Saturday, December 13, 2008

Dear Toronto, I Love You, Please Stop Sucking?

So I already mentioned earlier today that Torontoist is going out of business because it's not as lucrative as the US cities that have blogs on the Gothamist network. What I said about that relates, in large part, to this:

Last night I was at the premier of Toronto Stories at the Royal Cinema on College Street. This was kind of a big deal: Toronto Stories was shot in Toronto, by Torontonians about Toronto and (as far as anyone can tell) is the first fictional feature film with the word Toronto in the title. This was the first public screening of the film. Bruce McDonald was there. Richard Crouse was there. But there is a very good chance that you weren't. There were, by my estimation, 100 or so empty seats for the first screening.

Now I haven't lived, or even been, to every city but I think that if this had been Halifax Stories, or Winnipeg Stories, or Sudbury Stories that the theatre would have been packed and, very likely, it would have been a major, red carpet event with the Mayor in attendance and weeks of local media interest. I have heard many Quebecers say that English Canada needs to keep Quebec in confederation because we have no culture of our own. That's not entirely true. We have our own culture, English Canada (in case you don't go to Canadian films, read Canadian books, watch Canadian television, listen to Canadian music) has its own unique voice. It's own distinct culture, but most English Canadians are not a part of it, most
English Canadians are really participants in American culture, while still claiming to be proudly Canadian.

English Canada has it's own stars, it's own directors, it's own artists and musicians and writers. It operates as a community - by the time you go to 5, 6, 7 or so events you'll start noticing that you keep running into the same people over and over: That the audience for many of these events is made up of people who are themselves - actors and filmmakers, writers and musicians and, unlike the Hollywood set in the US, you can be a member of that community just by walking through the door and introducing yourself.

Anyway, enough ranting: Toronto Stories is a collection of four very different short stories about lives lived in Toronto, all tied together by a common thread. It is running at the Royal Cinema on College St. through Dec. 18 and will be playing in other cities across Canada in 2009: You've missed the premier but you can still go and see Torontonians tell stories about Toronto. Don't go see it out of obligation though. Go see it if you believe in Toronto and in Canada. Go see it if you think our city is unique and has stories worth telling in its own right.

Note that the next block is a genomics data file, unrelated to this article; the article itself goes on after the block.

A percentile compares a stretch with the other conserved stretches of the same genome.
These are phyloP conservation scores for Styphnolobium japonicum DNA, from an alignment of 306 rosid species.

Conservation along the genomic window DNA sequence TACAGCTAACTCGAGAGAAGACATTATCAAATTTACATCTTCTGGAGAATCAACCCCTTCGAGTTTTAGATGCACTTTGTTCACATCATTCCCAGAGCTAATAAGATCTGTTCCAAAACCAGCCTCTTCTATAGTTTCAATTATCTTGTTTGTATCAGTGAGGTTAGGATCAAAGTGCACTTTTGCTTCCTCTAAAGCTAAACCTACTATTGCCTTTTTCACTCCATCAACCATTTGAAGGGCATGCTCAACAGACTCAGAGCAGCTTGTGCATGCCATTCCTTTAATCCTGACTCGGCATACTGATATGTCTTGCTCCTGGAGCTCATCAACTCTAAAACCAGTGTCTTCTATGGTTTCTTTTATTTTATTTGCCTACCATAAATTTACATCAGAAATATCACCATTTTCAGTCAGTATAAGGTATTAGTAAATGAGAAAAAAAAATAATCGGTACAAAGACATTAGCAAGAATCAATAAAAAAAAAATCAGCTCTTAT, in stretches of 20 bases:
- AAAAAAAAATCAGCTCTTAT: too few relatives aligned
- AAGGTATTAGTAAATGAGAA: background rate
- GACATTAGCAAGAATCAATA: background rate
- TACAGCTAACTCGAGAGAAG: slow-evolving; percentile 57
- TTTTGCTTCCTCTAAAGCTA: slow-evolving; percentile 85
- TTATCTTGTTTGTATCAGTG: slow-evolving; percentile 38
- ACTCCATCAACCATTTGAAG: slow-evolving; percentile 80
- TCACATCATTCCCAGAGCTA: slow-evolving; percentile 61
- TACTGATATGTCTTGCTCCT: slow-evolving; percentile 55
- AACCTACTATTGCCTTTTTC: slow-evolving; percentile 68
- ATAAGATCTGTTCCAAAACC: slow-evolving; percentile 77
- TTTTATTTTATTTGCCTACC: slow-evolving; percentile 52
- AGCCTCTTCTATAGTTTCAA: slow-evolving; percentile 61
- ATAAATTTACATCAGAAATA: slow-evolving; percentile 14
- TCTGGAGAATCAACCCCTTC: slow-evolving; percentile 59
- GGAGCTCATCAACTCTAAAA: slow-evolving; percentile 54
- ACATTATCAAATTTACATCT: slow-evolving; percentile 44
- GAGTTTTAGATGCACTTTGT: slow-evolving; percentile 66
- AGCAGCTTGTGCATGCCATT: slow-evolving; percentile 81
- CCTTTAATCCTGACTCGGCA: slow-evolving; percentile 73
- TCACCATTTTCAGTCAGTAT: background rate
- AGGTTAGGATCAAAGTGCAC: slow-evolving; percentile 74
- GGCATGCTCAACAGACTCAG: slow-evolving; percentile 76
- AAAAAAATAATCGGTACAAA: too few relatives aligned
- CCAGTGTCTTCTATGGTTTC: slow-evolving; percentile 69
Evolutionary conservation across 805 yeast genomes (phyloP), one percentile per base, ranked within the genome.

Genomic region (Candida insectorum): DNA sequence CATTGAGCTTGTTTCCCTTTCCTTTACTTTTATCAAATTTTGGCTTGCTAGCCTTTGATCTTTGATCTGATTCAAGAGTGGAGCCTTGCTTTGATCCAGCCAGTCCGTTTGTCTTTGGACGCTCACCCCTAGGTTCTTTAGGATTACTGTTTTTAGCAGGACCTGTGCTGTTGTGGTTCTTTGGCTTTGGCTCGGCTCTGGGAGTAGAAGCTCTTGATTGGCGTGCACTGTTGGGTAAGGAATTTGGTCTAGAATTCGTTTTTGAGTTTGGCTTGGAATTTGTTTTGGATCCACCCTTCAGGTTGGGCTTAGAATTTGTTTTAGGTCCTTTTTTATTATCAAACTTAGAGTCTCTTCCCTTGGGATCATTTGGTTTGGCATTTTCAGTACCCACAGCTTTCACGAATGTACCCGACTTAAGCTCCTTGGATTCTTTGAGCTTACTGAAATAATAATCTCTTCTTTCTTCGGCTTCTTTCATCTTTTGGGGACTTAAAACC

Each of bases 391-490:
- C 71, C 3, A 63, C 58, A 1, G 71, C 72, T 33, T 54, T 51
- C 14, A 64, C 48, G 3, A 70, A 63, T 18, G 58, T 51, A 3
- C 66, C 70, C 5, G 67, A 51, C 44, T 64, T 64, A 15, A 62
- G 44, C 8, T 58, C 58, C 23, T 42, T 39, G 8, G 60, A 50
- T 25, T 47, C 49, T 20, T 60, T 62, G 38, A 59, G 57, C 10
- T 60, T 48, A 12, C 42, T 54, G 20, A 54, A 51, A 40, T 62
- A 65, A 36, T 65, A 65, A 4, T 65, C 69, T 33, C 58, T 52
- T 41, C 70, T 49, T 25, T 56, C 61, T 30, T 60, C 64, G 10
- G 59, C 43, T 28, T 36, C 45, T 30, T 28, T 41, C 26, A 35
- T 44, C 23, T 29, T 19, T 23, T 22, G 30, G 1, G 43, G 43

p.s. Look for my name in the "Special Thanks to" part at the end of the credits: A few years ago I walked through the door and introduced myself. = )

6 comments:

Anonymous said...

Richard CROUSE was there?!?!

Had I known there would be that sort of star power present, then ... :^)

I got introduced once to Bruce MacDonald; he never acknowledged my existence again.

What you refer to as a "community" could also be considered a "clique."

Chances are, they like making movies for each other, which could explain the limiting drawing power to those outside their rarified circle.

Yet if we don't go genuflect before their work, it's because we're bad Canuckistanis or t-dot-ers?

I'll go see it because it's worth taking a chance on seeing how others interpret the same space that defines the boundaries of my day-to-day world.

But to support the "community"? Don't think so.

Justin Beach said...

As long as you're going. I'll refrain from pointing out some of the glaringly obvious problems with the rest of your rant. =)

Nabweekly.ca said...

I wish I could go to these events. One day I plan on it, but with my situation going anywhere even to T.O. may as well be to the Arctic for distance and ability at this time. I would love to support Canadians, all Canadians and show my support by shaking the hands of those Canadians who keep Canada alive. One day I hope to join in the pleasure of the company of many Canadians and their unique talents.

historyjen said...

"...you can be a member of that community just by walking through the door and introducing yourself."

For real, man. I love my indie music set (v. broadly defined). It's really just about going out and supporting, and saying hello, and thanks. They'll say hello and thanks back, and they will remember you. What a wonderful city.

Anonymous said...

Saw it.

2.5 stars out of four.

Generic human interest stories, awkwardly acted, set in Toronto.

Some decent cinematography, but did I get a fresh perspective on my adopted city? Nope.

There was a lot more than 100 empty seats last night. Perhaps the word-of-mouth isn't so good -- or, as I suggested, such films aren't made for wider audiences.

In any event, thank you so much for not dealing with the glaringly obvious problems in my previous rant.

Kathleen Molloy said...

It's so easy for Torontonians to throw around the C word. Here is west Quebec we don't have such a cavalier attitude as to how we use the word "culture". We can't afford to be so smug here in western Quebec because everything is riding on who can get away with what when the culture flag is hoisted. Regardless of which culture is being upheld, culture is always comes into play. I love it and hate it.

More than that,I love to hear Torontonians whine about the Centre of the Universe - makes me homesick.

Kathleen Molloy, author - Dining with Death